Mike Slane: The rough Guatemala environment may have gotten best of Jurgen Klinsmann and the USA

CONCACAF is a beast of its own, as Klinsmann learned in a deflating draw with Guatemala in World Cup qualifying
GUATEMALA CITY - Jurgen Klinsmann isn’t shook by the thought of playing in the hostile environments of CONCACAF nations. Sure, there are armed guards escorting the U.S. coach and his players at all times in places like Guatemala and Panama. But he’s seen worse.

The former German player has featured in the Olympics, three European Championships and three World Cups. He’s played in Iran and Turkey in front of crowds of as many as 110,000. He’s had moments when he couldn’t see the field for the first 10 minutes of games due to smoke from rowdy pregame celebrations. So what makes playing in Central America any different?

Nothing, says the coach.

“It’s normal. This is what soccer brings to the table,” Klinsmann told a small group of traveling reporters prior to the United States’ 1-1 draw against Guatemala in World Cup qualifying on Tuesday. “I think it’s awesome. You should embrace that, and that’s what I hope my guys are doing.”

While Klinsmann’s former Germany team participates in Euro 2012 in Poland and Ukraine, with its games being broadcast around the world, the U.S. squad had to fight its way through rush-hour traffic to get to Estadio Mateo Flores, an old stadium that holds 30,000. There weren’t hundreds of reporters but rather five Americans scribes who made the trip south. The game was shown only on cost-prohibitive pay-per-view and the internet.

Some of the younger players didn’t know what to expect when they stepped off the plane two days prior to their second World Cup qualifier in five days. Terrence Boyd, who earned his first cap with the senior team against Antigua and Barbuda on Friday, said, “I didn’t know it was so dangerous in Guatemala,” after seeing his first dozen or so machine guns at the airport.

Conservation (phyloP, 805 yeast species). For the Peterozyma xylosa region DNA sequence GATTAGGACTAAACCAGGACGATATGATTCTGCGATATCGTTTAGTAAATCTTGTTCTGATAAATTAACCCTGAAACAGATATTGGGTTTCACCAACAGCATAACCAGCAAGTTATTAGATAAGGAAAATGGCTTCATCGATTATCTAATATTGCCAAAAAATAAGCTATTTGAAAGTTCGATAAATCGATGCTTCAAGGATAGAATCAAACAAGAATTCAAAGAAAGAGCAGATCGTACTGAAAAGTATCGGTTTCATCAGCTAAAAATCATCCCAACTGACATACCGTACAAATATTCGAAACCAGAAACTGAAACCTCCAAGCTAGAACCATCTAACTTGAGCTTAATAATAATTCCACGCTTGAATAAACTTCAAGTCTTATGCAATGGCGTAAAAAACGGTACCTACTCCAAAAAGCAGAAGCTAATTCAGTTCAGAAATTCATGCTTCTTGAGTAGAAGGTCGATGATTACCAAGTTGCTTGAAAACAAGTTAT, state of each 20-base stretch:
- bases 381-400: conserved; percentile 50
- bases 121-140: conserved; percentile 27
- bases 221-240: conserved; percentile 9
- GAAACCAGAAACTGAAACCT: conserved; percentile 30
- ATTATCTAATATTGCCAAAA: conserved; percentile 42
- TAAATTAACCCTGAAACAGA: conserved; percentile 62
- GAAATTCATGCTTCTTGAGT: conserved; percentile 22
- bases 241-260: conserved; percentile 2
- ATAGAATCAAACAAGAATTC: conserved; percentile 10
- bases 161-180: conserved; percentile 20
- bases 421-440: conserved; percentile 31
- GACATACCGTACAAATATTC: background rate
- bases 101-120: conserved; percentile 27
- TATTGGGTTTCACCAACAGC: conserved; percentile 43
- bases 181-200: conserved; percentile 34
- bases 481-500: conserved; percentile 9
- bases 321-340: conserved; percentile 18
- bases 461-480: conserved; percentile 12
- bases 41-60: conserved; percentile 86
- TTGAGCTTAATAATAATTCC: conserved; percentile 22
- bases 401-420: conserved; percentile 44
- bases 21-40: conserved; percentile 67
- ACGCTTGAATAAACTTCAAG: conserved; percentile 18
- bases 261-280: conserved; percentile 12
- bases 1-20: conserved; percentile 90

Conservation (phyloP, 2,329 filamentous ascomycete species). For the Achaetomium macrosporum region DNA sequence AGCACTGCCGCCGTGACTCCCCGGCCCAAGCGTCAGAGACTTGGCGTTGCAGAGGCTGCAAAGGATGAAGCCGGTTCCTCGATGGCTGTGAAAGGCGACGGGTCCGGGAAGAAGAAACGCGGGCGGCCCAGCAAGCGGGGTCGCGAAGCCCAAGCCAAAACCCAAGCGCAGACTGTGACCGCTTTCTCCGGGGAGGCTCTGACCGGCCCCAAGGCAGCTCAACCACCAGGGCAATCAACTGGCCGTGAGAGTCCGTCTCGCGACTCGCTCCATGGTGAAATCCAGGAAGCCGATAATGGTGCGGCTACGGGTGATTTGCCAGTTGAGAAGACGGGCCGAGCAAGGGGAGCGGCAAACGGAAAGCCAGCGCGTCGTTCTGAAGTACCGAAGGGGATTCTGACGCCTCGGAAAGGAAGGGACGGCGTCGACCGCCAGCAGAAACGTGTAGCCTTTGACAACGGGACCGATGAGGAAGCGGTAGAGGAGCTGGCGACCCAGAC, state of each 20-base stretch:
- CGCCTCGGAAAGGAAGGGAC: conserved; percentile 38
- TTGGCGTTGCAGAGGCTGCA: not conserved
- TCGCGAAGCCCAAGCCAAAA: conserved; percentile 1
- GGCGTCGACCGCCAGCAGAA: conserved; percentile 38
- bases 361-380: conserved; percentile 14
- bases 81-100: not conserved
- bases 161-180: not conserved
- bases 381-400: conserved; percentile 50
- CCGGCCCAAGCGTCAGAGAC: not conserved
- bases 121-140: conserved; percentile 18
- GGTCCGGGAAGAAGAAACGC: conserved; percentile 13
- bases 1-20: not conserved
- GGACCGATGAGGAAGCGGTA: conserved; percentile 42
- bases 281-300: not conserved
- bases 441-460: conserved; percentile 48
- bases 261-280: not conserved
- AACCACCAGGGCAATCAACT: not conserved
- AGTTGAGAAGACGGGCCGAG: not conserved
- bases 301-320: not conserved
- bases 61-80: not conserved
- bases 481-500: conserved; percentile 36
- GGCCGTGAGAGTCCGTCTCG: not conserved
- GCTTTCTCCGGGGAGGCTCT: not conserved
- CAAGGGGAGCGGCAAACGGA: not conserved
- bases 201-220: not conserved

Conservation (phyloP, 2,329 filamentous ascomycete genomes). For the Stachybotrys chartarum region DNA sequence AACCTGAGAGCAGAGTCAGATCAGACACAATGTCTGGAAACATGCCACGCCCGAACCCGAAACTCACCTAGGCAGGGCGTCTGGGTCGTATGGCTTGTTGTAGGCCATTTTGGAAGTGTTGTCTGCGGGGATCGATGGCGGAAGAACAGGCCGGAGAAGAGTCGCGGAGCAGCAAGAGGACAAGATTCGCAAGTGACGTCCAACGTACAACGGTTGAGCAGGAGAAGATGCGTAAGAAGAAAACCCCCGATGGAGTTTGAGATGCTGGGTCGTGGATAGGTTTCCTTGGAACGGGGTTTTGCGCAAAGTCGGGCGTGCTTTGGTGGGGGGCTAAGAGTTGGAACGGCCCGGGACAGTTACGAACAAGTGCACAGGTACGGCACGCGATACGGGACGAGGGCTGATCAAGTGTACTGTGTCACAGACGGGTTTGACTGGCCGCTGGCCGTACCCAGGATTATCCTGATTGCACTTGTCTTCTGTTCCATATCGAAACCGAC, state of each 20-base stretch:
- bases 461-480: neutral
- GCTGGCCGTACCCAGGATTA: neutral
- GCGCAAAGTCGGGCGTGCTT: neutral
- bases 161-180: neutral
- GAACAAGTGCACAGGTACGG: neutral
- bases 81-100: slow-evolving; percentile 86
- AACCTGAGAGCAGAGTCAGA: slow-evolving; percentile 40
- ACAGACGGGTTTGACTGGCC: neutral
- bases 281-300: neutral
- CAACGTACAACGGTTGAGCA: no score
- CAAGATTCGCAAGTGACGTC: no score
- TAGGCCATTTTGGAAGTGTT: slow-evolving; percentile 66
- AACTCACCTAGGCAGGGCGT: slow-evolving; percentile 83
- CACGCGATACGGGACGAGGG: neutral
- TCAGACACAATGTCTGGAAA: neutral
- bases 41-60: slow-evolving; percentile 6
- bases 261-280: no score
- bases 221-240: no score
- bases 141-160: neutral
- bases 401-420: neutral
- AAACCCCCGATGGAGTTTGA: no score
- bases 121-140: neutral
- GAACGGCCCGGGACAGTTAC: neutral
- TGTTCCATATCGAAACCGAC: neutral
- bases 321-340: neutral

But that’s why it helps that the U.S. team has veterans and a coach who have seen it all.

“It’s important to come here knowing what you’re getting into,” said midfielder Clint Dempsey. “It helps to prepare the guys because this is probably different than anything they’ve experienced as far as the atmosphere and the fans. You just have to go out there and grind out results.”

Leave it to the Fulham star who has been with the national team since 2004 to help the Americans overcome constant boos and derogatory chants from a nearly sold-out Guatemalan crowd in the first half on Tuesday night.

But it did take some time for the U.S. team to get warmed up inside the caged pitch. Guatemala, which hadn’t beaten the Americans in over 24 years, had more scoring chances early on, forcing U.S. goalkeeper Tim Howard into a couple tough saves to keep it scoreless before Dempsey scored off a feed from Fabian Johnson in the 40th minute.

The energy was instantly sucked out of the building, which is exactly what the Americans were hoping for. But that didn’t last long.

“They looked pretty dead and dejected going into the locker room,” Herculez Gomez said. “But they were at home and were trying to get something out of this since they were deeper in the hole, so I’m not too surprised.”

As the teams returned to the pitch for the second half, the fans chanted “si se puede” or “yes we believe.” And sure enough the home-field advantage returned in Guatemala’s favor, leaving the U.S. team stunned and the home crowd ecstatic.

In the 83rd minute, Marco Pappa of the Chicago Fire drilled a free kick from outside the box past Howard to earn Guatemala a much-needed result and the U.S. team looking for answers.

“I thought we did well handling [the momentum shift], it’s just the ball bounces pretty good,” U.S. defender Geoff Cameron said. “It’s just one of those unfortunate circumstances with seven minutes left in the game.

Perhaps CONCACAF venues are a bit more difficult to play in than Klnsmann may have initially thought.

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